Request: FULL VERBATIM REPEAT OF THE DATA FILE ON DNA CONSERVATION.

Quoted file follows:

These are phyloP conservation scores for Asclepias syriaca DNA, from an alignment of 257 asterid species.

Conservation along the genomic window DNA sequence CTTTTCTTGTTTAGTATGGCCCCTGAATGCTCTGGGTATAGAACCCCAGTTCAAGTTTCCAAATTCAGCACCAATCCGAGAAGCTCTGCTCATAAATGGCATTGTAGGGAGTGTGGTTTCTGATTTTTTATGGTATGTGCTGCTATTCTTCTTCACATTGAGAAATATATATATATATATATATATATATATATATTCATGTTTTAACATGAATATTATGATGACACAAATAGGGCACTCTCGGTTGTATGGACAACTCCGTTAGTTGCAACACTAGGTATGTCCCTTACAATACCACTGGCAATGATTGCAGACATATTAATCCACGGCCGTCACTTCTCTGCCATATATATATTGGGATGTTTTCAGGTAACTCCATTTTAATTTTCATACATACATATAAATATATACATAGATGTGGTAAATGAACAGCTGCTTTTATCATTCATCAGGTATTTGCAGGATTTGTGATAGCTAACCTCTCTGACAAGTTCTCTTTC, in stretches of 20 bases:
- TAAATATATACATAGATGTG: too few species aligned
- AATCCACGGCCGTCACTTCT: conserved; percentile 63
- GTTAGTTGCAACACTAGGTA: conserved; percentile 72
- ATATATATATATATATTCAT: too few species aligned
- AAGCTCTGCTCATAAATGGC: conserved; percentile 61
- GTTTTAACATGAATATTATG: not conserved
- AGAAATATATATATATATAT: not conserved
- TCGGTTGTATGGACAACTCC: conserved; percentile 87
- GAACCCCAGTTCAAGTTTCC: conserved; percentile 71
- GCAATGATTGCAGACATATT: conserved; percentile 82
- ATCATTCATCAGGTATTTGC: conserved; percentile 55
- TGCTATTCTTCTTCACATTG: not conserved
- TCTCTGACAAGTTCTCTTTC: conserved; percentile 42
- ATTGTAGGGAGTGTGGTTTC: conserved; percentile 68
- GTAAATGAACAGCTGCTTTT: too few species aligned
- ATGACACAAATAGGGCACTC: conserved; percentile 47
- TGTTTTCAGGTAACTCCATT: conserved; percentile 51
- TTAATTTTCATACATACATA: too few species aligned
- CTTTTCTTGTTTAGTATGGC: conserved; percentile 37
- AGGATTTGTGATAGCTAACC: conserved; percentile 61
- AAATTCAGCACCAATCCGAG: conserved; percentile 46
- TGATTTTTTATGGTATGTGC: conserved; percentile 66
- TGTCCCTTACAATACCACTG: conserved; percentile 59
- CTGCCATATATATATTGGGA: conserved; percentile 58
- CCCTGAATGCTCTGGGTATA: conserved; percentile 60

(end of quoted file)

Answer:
These are phyloP conservation scores for Asclepias syriaca DNA, from an alignment of 257 asterid species.

Conservation along the genomic window DNA sequence CTTTTCTTGTTTAGTATGGCCCCTGAATGCTCTGGGTATAGAACCCCAGTTCAAGTTTCCAAATTCAGCACCAATCCGAGAAGCTCTGCTCATAAATGGCATTGTAGGGAGTGTGGTTTCTGATTTTTTATGGTATGTGCTGCTATTCTTCTTCACATTGAGAAATATATATATATATATATATATATATATATATTCATGTTTTAACATGAATATTATGATGACACAAATAGGGCACTCTCGGTTGTATGGACAACTCCGTTAGTTGCAACACTAGGTATGTCCCTTACAATACCACTGGCAATGATTGCAGACATATTAATCCACGGCCGTCACTTCTCTGCCATATATATATTGGGATGTTTTCAGGTAACTCCATTTTAATTTTCATACATACATATAAATATATACATAGATGTGGTAAATGAACAGCTGCTTTTATCATTCATCAGGTATTTGCAGGATTTGTGATAGCTAACCTCTCTGACAAGTTCTCTTTC, in stretches of 20 bases:
- TAAATATATACATAGATGTG: too few species aligned
- AATCCACGGCCGTCACTTCT: conserved; percentile 63
- GTTAGTTGCAACACTAGGTA: conserved; percentile 72
- ATATATATATATATATTCAT: too few species aligned
- AAGCTCTGCTCATAAATGGC: conserved; percentile 61
- GTTTTAACATGAATATTATG: not conserved
- AGAAATATATATATATATAT: not conserved
- TCGGTTGTATGGACAACTCC: conserved; percentile 87
- GAACCCCAGTTCAAGTTTCC: conserved; percentile 71
- GCAATGATTGCAGACATATT: conserved; percentile 82
- ATCATTCATCAGGTATTTGC: conserved; percentile 55
- TGCTATTCTTCTTCACATTG: not conserved
- TCTCTGACAAGTTCTCTTTC: conserved; percentile 42
- ATTGTAGGGAGTGTGGTTTC: conserved; percentile 68
- GTAAATGAACAGCTGCTTTT: too few species aligned
- ATGACACAAATAGGGCACTC: conserved; percentile 47
- TGTTTTCAGGTAACTCCATT: conserved; percentile 51
- TTAATTTTCATACATACATA: too few species aligned
- CTTTTCTTGTTTAGTATGGC: conserved; percentile 37
- AGGATTTGTGATAGCTAACC: conserved; percentile 61
- AAATTCAGCACCAATCCGAG: conserved; percentile 46
- TGATTTTTTATGGTATGTGC: conserved; percentile 66
- TGTCCCTTACAATACCACTG: conserved; percentile 59
- CTGCCATATATATATTGGGA: conserved; percentile 58
- CCCTGAATGCTCTGGGTATA: conserved; percentile 60